To summarize the following article, a 12-year old boy got published when he recommended that his father, a psychologist at the University of British Columbia, use pictures of Dungeons and Dragons monsters to resolve a question in psychology.
Do people look at eyes or faces?
In 1998 this psychologist, Alan Kingstone, proved “that people will automatically look where others are looking”. This is probably to see what others are interested in, but are we concentrating on eyes or faces, faces happening to have eyes in the middle? A colleague of Kingstone said that this would be impossible to distinguish since, looking at the same spot, a person might be looking at the middle of a face or at a pair of eyes.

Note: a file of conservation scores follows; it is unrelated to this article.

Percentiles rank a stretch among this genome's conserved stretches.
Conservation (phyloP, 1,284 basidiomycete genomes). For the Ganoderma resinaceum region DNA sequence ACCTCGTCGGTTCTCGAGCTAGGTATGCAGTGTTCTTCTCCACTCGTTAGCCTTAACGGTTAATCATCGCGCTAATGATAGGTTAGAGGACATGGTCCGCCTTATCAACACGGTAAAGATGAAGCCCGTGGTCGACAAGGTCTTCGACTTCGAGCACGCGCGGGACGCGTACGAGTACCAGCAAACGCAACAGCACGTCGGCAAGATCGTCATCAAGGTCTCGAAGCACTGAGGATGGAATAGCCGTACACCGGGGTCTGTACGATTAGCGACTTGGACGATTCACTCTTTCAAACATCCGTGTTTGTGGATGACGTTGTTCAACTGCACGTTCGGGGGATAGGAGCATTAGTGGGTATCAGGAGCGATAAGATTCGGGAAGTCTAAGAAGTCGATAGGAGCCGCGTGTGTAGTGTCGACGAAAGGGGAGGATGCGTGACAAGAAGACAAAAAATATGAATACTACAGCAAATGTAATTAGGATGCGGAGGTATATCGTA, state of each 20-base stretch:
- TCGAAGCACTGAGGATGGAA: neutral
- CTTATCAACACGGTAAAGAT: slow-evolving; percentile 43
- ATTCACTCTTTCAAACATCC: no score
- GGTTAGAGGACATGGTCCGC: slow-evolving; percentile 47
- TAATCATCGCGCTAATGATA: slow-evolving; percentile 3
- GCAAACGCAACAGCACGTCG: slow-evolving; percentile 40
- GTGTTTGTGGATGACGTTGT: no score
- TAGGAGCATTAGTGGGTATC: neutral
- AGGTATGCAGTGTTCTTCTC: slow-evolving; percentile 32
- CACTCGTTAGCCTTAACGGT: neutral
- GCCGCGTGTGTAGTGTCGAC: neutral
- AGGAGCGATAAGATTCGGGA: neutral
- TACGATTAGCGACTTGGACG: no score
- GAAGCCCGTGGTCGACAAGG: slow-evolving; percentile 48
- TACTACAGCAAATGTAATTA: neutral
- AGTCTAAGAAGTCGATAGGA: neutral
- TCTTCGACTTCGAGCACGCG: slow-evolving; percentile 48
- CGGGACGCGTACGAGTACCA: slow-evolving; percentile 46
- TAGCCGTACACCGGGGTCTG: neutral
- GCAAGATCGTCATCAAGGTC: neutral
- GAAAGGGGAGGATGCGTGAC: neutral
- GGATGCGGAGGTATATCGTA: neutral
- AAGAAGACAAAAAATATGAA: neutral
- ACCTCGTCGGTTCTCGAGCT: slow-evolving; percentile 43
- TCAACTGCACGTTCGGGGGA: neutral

So Kingstone’s son suggested using pictures of Dungeons and Dragons monsters which have eyes in various places.
When the psychologist showed such pictures to this a group of volunteers he found that “their eyes moved to the centre of the screen, and then straight up. If the volunteers saw monsters with displaced eyes, they stared at the centre, and then off in various directions. The volunteers looked at eyes early and frequently, whether they were on the creatures’ faces or not.”
The end result being that we learned something neat from a child and his favourite monsters, and said child is now published in a journal of psychology.